I had arranged for Jane to come and give me a lesson on Saturday to help prepare. I was honest and told her that my worry was that Carmen would get tense and I would fall into it as well and we'd do our 'spiral of doom' dance. I didn't care about the test so much as I wanted us to be connected and soft. We started in the warm up ring and then, when it was our time, went into the show ring. It was so helpful to have her there walking me through all the things we had worked on in our last lesson. We worked a lot in shoulder fore and shoulder in to keep her hind leg connected. I confess that I fizzle out on that when Carmen resists but Jane was having none of it so we had to work through it. She also was getting on me for letting Carmen shuffle along in a jog and not ask her to go to the bridle. But gently, not booting her.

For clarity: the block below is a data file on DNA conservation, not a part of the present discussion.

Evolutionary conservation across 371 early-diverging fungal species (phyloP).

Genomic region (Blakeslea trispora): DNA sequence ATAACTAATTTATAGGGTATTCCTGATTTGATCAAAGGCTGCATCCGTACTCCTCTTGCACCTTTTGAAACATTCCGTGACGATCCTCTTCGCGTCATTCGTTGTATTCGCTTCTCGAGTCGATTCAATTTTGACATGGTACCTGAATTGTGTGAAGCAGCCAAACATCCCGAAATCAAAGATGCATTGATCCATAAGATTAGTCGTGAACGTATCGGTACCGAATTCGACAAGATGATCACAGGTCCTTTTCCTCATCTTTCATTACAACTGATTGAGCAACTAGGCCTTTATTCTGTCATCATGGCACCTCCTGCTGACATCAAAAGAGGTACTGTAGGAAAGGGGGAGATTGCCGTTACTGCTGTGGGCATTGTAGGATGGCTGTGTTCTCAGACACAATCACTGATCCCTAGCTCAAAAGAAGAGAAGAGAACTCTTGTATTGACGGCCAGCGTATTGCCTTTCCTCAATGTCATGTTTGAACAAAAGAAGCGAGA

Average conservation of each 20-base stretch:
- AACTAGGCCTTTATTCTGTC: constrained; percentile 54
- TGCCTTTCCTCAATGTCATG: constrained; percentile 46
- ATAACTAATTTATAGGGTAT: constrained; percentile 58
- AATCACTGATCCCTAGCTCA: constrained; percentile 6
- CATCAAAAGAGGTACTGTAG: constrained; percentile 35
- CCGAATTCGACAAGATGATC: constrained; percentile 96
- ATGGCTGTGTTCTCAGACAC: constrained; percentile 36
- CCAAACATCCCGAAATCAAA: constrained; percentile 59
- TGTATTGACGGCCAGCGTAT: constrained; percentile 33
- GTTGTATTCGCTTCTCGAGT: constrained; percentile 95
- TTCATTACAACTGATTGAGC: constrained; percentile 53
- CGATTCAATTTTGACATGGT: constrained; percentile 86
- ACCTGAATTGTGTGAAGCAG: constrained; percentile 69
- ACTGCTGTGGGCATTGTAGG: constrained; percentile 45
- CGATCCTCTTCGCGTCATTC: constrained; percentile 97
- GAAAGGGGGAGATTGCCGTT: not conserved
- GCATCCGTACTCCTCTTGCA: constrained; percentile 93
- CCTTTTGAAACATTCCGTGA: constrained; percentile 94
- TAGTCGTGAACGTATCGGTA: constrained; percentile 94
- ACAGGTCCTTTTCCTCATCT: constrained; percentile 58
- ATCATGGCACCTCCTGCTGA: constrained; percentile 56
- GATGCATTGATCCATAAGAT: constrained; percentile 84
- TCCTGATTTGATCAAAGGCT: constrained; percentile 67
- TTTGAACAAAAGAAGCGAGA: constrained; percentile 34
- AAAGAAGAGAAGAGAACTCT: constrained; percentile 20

Jane: going slow like that is not going to keep you safer
Me: it feels like it will
And I could definitely tell that going forward was the answer. And I knew that, but had forgotten. As well, Carmen is really good at going fast, which is also not the answer. Sigh. Riding is hard.
Anyway, it was an excellent lesson and Jane said that she could see improvement since our last lesson. I felt a lot more ready. It was weird having a such an easy day on saturday. Everything was done by 4:00 and I was done by 2:00. Paula and I had time to go to the local tack store (I needed to buy a bucket) and we stopped at the liquor store to pick up a beverage to have back at the barn. We ended up getting supper early and then back to Paula's. By 9 we were both in bed, like senior citizens.